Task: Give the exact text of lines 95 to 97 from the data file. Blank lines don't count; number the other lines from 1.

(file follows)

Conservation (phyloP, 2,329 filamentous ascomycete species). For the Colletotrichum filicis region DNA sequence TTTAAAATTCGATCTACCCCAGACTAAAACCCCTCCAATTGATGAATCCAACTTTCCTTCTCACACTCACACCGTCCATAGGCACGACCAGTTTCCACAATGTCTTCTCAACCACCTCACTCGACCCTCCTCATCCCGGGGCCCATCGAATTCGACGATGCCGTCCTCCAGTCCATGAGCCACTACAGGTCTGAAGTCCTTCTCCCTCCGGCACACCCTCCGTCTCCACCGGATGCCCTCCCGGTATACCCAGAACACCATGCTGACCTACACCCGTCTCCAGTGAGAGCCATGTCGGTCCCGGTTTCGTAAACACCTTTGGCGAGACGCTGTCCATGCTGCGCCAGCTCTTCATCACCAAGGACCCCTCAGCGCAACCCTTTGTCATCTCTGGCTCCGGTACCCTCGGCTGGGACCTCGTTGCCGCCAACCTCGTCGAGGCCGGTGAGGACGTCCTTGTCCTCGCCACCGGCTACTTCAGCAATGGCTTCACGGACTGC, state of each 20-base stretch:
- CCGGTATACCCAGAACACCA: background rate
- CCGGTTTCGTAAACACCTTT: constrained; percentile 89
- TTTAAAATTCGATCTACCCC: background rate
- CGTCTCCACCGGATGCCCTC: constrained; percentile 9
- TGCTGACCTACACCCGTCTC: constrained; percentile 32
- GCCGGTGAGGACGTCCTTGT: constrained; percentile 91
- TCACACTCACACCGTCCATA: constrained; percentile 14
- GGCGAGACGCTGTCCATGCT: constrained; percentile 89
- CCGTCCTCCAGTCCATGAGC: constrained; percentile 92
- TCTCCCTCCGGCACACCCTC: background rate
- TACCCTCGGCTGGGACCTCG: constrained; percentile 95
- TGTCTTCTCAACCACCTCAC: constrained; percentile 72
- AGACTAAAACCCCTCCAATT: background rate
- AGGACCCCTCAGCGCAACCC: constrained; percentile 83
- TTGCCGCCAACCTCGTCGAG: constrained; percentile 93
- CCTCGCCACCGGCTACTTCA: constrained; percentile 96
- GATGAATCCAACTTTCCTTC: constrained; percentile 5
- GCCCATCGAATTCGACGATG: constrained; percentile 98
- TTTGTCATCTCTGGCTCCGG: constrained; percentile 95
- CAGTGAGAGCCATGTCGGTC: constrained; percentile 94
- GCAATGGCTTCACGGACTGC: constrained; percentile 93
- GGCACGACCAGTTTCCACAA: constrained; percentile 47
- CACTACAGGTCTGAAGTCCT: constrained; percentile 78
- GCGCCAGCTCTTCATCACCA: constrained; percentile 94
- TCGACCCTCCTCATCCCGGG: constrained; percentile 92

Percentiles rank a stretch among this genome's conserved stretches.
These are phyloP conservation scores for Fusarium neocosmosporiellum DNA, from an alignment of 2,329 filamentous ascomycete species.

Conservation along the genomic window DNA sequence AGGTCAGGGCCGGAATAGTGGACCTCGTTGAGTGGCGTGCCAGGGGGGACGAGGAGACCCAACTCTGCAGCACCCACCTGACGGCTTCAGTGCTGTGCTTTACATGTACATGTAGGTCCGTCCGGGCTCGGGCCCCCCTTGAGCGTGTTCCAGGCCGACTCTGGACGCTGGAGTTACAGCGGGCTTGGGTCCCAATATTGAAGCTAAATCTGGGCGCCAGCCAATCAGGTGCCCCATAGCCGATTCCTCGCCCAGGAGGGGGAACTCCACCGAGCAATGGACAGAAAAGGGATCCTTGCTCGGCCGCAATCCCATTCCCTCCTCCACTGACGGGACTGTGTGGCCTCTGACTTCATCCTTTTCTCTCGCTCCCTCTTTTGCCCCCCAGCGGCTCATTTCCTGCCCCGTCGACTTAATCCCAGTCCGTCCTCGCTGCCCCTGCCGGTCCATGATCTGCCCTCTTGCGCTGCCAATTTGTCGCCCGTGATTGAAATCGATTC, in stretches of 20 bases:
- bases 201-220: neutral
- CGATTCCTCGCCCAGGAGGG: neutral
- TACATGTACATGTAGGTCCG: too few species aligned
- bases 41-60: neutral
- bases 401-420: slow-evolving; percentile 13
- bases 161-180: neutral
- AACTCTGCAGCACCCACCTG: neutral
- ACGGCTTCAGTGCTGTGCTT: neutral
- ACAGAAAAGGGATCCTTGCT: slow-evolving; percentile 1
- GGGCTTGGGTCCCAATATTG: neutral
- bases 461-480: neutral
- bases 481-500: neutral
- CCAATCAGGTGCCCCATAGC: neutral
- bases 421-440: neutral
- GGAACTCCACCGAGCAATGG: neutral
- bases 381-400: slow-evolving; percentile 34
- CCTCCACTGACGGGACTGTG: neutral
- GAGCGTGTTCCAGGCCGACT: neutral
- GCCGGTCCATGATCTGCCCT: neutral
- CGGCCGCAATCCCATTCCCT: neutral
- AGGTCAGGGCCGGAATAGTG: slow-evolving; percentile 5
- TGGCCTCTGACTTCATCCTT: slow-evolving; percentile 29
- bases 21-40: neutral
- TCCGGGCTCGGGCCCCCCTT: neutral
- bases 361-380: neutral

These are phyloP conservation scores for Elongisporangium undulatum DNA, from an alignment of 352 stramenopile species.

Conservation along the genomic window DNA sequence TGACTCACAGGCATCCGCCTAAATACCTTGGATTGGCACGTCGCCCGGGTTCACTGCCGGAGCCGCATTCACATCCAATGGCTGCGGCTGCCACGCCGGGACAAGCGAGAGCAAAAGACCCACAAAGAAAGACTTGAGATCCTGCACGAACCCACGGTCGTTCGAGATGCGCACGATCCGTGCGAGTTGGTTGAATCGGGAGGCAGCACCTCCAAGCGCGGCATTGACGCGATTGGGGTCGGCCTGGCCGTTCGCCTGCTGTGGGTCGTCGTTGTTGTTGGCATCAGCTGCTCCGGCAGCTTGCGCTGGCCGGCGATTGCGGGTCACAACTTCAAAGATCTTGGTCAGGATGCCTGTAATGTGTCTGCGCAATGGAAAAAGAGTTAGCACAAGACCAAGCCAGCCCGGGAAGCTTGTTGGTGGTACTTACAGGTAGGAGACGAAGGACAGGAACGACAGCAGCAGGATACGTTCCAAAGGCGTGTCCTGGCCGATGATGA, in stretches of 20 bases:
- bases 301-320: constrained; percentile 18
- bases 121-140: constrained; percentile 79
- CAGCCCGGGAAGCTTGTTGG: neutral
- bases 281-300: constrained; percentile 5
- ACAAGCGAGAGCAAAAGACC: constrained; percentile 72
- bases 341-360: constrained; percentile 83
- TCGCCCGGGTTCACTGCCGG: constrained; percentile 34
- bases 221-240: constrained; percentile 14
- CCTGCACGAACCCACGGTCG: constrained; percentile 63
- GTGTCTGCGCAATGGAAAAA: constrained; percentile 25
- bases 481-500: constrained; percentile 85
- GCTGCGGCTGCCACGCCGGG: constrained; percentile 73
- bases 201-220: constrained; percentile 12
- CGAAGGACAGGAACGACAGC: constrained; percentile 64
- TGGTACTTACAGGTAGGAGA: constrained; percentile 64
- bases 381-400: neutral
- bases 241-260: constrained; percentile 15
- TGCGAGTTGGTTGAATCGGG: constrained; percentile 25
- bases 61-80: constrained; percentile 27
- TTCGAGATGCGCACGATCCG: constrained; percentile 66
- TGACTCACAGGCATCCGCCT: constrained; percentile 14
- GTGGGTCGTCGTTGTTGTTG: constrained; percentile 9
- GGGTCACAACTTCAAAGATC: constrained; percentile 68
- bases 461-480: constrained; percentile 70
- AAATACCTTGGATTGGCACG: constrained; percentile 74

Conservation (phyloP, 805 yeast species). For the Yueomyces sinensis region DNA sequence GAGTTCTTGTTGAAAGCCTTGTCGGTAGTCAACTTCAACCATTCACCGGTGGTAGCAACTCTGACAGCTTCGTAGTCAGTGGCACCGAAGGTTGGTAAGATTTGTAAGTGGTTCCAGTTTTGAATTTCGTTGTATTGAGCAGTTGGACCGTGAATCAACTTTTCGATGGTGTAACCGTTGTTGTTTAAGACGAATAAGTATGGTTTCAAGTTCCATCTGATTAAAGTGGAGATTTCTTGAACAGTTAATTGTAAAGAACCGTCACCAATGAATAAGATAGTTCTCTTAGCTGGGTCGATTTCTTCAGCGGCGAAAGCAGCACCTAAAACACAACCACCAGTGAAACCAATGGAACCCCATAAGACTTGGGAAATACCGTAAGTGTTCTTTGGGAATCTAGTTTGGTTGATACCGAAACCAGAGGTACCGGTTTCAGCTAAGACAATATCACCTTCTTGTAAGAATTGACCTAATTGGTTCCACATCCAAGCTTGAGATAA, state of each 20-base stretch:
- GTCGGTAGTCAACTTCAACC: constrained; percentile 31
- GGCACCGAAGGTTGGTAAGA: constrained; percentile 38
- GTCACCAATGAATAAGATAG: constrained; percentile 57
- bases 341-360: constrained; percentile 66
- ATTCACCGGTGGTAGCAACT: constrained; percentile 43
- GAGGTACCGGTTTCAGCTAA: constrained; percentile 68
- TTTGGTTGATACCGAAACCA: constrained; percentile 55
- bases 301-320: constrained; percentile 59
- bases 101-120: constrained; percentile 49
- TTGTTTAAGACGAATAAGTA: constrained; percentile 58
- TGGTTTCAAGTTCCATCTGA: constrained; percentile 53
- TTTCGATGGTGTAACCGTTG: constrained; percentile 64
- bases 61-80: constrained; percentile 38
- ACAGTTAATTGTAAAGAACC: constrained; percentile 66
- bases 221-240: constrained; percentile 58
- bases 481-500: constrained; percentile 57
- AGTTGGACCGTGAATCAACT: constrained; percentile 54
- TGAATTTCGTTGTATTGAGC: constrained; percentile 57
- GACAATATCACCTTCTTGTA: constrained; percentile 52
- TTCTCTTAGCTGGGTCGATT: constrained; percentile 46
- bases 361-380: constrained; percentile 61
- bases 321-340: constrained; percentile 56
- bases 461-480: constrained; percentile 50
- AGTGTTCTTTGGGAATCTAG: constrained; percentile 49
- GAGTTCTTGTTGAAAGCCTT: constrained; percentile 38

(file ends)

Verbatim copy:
- bases 61-80: constrained; percentile 38
- ACAGTTAATTGTAAAGAACC: constrained; percentile 66
- bases 221-240: constrained; percentile 58